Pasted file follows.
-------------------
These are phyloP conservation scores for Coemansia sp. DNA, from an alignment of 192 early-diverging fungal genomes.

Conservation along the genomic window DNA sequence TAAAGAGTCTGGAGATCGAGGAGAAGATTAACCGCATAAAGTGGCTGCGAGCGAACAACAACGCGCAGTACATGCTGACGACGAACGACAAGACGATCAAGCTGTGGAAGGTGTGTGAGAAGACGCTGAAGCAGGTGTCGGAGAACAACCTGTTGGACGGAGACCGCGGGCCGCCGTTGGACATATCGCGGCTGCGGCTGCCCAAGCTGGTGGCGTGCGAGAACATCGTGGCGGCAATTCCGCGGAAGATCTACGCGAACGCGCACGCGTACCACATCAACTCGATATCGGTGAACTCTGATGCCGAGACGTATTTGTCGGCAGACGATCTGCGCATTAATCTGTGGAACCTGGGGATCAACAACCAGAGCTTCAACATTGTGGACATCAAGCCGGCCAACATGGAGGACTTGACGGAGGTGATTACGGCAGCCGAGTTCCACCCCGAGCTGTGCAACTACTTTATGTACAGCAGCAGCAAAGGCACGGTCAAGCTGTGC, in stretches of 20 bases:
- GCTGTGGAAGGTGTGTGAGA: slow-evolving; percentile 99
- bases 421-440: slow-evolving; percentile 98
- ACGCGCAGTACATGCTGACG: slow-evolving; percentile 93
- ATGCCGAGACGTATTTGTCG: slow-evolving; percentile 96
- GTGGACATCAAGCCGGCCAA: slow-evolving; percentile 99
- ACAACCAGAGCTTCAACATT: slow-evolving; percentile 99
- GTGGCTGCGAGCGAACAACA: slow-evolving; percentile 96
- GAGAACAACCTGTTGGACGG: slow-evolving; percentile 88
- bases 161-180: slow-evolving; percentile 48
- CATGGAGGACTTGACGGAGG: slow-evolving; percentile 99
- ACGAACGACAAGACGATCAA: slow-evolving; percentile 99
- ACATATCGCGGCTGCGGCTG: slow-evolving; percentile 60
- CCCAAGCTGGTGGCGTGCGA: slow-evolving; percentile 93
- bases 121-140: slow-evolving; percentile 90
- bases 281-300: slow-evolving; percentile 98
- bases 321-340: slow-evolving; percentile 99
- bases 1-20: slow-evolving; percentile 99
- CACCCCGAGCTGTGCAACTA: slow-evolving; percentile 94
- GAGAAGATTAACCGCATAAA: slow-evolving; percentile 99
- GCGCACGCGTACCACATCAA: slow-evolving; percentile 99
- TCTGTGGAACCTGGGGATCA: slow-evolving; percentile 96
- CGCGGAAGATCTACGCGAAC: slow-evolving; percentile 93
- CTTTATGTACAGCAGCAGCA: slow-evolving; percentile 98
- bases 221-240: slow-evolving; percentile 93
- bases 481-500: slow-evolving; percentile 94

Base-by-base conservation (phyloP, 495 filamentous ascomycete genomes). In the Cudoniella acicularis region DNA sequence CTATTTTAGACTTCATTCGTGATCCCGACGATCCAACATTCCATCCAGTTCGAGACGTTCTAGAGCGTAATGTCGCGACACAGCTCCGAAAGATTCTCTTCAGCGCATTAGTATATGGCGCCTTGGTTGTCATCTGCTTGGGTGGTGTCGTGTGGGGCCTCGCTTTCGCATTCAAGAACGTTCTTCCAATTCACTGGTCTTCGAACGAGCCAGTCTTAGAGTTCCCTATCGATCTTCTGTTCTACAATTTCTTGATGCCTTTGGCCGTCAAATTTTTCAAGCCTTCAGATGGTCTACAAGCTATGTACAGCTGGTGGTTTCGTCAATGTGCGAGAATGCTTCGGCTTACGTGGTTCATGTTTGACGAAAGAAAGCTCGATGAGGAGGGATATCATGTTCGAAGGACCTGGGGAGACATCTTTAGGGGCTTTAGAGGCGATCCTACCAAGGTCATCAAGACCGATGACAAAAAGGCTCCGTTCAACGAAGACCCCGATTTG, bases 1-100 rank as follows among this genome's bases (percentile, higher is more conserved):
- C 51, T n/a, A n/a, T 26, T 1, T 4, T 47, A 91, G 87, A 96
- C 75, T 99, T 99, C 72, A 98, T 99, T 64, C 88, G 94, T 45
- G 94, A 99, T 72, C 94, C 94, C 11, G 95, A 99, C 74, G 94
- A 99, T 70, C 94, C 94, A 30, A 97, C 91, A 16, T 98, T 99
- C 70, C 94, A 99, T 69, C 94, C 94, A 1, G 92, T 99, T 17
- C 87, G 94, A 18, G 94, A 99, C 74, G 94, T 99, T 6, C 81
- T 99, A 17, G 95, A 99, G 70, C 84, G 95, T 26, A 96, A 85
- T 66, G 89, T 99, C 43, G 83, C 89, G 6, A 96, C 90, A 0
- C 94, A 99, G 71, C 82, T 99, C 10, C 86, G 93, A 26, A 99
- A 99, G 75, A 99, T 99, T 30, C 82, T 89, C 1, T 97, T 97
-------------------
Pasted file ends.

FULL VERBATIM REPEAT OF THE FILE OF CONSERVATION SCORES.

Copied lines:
These are phyloP conservation scores for Coemansia sp. DNA, from an alignment of 192 early-diverging fungal genomes.

Conservation along the genomic window DNA sequence TAAAGAGTCTGGAGATCGAGGAGAAGATTAACCGCATAAAGTGGCTGCGAGCGAACAACAACGCGCAGTACATGCTGACGACGAACGACAAGACGATCAAGCTGTGGAAGGTGTGTGAGAAGACGCTGAAGCAGGTGTCGGAGAACAACCTGTTGGACGGAGACCGCGGGCCGCCGTTGGACATATCGCGGCTGCGGCTGCCCAAGCTGGTGGCGTGCGAGAACATCGTGGCGGCAATTCCGCGGAAGATCTACGCGAACGCGCACGCGTACCACATCAACTCGATATCGGTGAACTCTGATGCCGAGACGTATTTGTCGGCAGACGATCTGCGCATTAATCTGTGGAACCTGGGGATCAACAACCAGAGCTTCAACATTGTGGACATCAAGCCGGCCAACATGGAGGACTTGACGGAGGTGATTACGGCAGCCGAGTTCCACCCCGAGCTGTGCAACTACTTTATGTACAGCAGCAGCAAAGGCACGGTCAAGCTGTGC, in stretches of 20 bases:
- GCTGTGGAAGGTGTGTGAGA: slow-evolving; percentile 99
- bases 421-440: slow-evolving; percentile 98
- ACGCGCAGTACATGCTGACG: slow-evolving; percentile 93
- ATGCCGAGACGTATTTGTCG: slow-evolving; percentile 96
- GTGGACATCAAGCCGGCCAA: slow-evolving; percentile 99
- ACAACCAGAGCTTCAACATT: slow-evolving; percentile 99
- GTGGCTGCGAGCGAACAACA: slow-evolving; percentile 96
- GAGAACAACCTGTTGGACGG: slow-evolving; percentile 88
- bases 161-180: slow-evolving; percentile 48
- CATGGAGGACTTGACGGAGG: slow-evolving; percentile 99
- ACGAACGACAAGACGATCAA: slow-evolving; percentile 99
- ACATATCGCGGCTGCGGCTG: slow-evolving; percentile 60
- CCCAAGCTGGTGGCGTGCGA: slow-evolving; percentile 93
- bases 121-140: slow-evolving; percentile 90
- bases 281-300: slow-evolving; percentile 98
- bases 321-340: slow-evolving; percentile 99
- bases 1-20: slow-evolving; percentile 99
- CACCCCGAGCTGTGCAACTA: slow-evolving; percentile 94
- GAGAAGATTAACCGCATAAA: slow-evolving; percentile 99
- GCGCACGCGTACCACATCAA: slow-evolving; percentile 99
- TCTGTGGAACCTGGGGATCA: slow-evolving; percentile 96
- CGCGGAAGATCTACGCGAAC: slow-evolving; percentile 93
- CTTTATGTACAGCAGCAGCA: slow-evolving; percentile 98
- bases 221-240: slow-evolving; percentile 93
- bases 481-500: slow-evolving; percentile 94

Base-by-base conservation (phyloP, 495 filamentous ascomycete genomes). In the Cudoniella acicularis region DNA sequence CTATTTTAGACTTCATTCGTGATCCCGACGATCCAACATTCCATCCAGTTCGAGACGTTCTAGAGCGTAATGTCGCGACACAGCTCCGAAAGATTCTCTTCAGCGCATTAGTATATGGCGCCTTGGTTGTCATCTGCTTGGGTGGTGTCGTGTGGGGCCTCGCTTTCGCATTCAAGAACGTTCTTCCAATTCACTGGTCTTCGAACGAGCCAGTCTTAGAGTTCCCTATCGATCTTCTGTTCTACAATTTCTTGATGCCTTTGGCCGTCAAATTTTTCAAGCCTTCAGATGGTCTACAAGCTATGTACAGCTGGTGGTTTCGTCAATGTGCGAGAATGCTTCGGCTTACGTGGTTCATGTTTGACGAAAGAAAGCTCGATGAGGAGGGATATCATGTTCGAAGGACCTGGGGAGACATCTTTAGGGGCTTTAGAGGCGATCCTACCAAGGTCATCAAGACCGATGACAAAAAGGCTCCGTTCAACGAAGACCCCGATTTG, bases 1-100 rank as follows among this genome's bases (percentile, higher is more conserved):
- C 51, T n/a, A n/a, T 26, T 1, T 4, T 47, A 91, G 87, A 96
- C 75, T 99, T 99, C 72, A 98, T 99, T 64, C 88, G 94, T 45
- G 94, A 99, T 72, C 94, C 94, C 11, G 95, A 99, C 74, G 94
- A 99, T 70, C 94, C 94, A 30, A 97, C 91, A 16, T 98, T 99
- C 70, C 94, A 99, T 69, C 94, C 94, A 1, G 92, T 99, T 17
- C 87, G 94, A 18, G 94, A 99, C 74, G 94, T 99, T 6, C 81
- T 99, A 17, G 95, A 99, G 70, C 84, G 95, T 26, A 96, A 85
- T 66, G 89, T 99, C 43, G 83, C 89, G 6, A 96, C 90, A 0
- C 94, A 99, G 71, C 82, T 99, C 10, C 86, G 93, A 26, A 99
- A 99, G 75, A 99, T 99, T 30, C 82, T 89, C 1, T 97, T 97